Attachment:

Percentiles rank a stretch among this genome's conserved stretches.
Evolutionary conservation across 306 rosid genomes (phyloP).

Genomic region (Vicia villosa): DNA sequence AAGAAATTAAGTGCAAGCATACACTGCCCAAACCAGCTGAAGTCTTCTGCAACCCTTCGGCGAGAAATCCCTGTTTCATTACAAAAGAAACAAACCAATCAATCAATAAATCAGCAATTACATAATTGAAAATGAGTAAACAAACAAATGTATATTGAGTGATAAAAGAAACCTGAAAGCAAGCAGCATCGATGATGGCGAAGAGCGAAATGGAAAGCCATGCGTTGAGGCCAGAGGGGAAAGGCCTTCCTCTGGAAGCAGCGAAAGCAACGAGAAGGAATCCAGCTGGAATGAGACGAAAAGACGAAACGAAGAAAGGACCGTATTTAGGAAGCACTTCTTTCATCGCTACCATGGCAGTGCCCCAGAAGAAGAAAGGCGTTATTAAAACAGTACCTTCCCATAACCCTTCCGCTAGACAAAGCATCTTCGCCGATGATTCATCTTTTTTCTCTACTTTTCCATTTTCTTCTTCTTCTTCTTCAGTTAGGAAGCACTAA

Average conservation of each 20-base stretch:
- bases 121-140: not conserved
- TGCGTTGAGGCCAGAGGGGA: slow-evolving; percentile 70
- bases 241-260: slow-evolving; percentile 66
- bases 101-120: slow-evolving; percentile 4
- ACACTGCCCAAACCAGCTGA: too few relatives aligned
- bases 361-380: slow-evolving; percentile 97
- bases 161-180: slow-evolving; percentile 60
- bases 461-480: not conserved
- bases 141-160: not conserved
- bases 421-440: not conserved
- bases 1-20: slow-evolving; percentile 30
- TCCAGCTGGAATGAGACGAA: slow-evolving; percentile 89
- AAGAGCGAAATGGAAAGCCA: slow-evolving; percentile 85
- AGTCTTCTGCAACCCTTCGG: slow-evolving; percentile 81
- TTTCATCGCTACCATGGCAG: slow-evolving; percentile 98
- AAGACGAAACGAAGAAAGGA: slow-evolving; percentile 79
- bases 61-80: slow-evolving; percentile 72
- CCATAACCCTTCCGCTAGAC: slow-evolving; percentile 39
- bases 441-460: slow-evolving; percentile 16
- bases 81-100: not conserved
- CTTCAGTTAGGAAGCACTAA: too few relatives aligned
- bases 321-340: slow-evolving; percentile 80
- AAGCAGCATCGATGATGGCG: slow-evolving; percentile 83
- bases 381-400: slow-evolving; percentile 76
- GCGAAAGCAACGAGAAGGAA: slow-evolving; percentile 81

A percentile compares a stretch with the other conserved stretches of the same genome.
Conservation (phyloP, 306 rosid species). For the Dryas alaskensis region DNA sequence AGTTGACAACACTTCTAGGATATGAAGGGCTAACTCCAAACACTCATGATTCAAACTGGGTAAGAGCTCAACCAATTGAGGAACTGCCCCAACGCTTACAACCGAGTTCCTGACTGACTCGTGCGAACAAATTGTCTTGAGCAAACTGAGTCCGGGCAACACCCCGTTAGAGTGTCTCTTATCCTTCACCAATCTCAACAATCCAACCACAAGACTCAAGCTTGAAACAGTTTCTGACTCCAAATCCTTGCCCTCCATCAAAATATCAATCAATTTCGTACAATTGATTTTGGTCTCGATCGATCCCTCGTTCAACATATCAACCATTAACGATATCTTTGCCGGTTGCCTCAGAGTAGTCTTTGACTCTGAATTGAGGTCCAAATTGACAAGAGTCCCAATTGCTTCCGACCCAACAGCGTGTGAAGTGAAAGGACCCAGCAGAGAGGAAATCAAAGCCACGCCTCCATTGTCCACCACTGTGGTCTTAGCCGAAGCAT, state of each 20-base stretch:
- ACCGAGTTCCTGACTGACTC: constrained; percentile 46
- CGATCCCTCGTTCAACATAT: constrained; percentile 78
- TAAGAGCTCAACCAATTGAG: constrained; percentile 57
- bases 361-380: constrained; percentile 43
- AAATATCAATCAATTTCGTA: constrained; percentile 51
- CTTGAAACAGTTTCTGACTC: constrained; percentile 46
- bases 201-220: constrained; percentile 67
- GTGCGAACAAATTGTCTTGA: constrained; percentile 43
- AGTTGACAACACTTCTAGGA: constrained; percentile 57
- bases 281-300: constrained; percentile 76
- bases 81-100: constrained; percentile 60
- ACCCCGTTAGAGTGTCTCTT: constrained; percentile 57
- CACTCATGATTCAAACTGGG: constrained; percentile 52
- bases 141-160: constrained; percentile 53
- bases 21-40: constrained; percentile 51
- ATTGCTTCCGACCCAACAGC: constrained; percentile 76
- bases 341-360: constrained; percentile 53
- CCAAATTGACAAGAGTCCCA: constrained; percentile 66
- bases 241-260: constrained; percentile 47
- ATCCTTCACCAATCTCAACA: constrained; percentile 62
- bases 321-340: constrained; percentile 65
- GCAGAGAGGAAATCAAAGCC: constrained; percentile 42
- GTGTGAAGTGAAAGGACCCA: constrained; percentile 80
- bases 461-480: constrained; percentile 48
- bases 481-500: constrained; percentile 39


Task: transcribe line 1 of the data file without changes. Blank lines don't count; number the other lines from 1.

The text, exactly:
Percentiles rank a stretch among this genome's conserved stretches.